Mother and Father also contend that termination is not in L.B.'s best interests. When considering whether there is sufficient evidence that termination of parental rights is in a child's best interests, we consider the totality of the evidence and look beyond the factors identified by DCS. In re J.C., 994 N.E.2d 278, 289-90 (Ind. Ct. App. 2013). The interests of the parents must be subordinated to the needs of the child. Id. at 290. Recommendations of DCS caseworkers and court-appointed special advocates, combined with evidence that continuation of the parent-child relationship poses a threat to the child, are sufficient to prove by clear and convincing evidence that termination is in a child's best interests. Id. Children have a paramount need for permanency, which is a central consideration in evaluating a child's best interests. In re E.M., 4 N.E.3d 636, 647-48 (Ind. 2014).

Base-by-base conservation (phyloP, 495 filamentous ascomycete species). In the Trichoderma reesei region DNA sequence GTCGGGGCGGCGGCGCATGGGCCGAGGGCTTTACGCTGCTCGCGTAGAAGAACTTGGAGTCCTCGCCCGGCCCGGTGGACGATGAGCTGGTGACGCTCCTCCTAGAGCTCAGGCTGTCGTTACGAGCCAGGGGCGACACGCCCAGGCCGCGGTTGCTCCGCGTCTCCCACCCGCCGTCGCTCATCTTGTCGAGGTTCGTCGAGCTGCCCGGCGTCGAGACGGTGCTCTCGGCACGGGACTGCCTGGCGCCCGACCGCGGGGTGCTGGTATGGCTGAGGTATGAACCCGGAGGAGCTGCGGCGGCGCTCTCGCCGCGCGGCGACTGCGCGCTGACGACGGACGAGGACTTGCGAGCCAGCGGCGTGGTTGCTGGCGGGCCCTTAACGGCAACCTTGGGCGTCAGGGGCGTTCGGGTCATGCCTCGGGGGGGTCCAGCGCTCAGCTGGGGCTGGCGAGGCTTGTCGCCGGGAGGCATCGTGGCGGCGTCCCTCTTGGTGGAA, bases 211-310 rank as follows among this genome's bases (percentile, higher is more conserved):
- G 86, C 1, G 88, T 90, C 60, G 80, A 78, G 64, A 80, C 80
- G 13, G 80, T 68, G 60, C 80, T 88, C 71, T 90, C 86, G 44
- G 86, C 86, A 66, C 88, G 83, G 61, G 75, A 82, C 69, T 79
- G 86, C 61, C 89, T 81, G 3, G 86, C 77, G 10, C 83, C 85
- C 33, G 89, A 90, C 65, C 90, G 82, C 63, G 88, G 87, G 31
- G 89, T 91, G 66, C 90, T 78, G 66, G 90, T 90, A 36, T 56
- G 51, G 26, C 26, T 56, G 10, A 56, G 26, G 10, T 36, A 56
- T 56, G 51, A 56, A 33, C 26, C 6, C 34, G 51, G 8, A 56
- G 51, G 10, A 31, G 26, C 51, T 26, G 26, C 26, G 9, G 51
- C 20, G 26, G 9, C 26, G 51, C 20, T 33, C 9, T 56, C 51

Both the DCS case manager and L.B.'s court-appointed special advocate unequivocally testified that termination was in her best interests. They noted the excellent, loving care that L.B. was receiving from Grandmother, who wished to adopt L.B. with DCS's blessing. The DCS case manager specifically rejected the possibility of a guardianship for L.B., noting that it would not give L.B. the permanency she needed. Given the minimal, if any, progress the parents had made during the entirety of the CHINS case, it is unclear how long L.B. would have to wait for them to improve, if they ever did. In sum, there is sufficient evidence to support the trial court's finding that termination of Mother's and Father's parental rights was in L.B.'s best interests.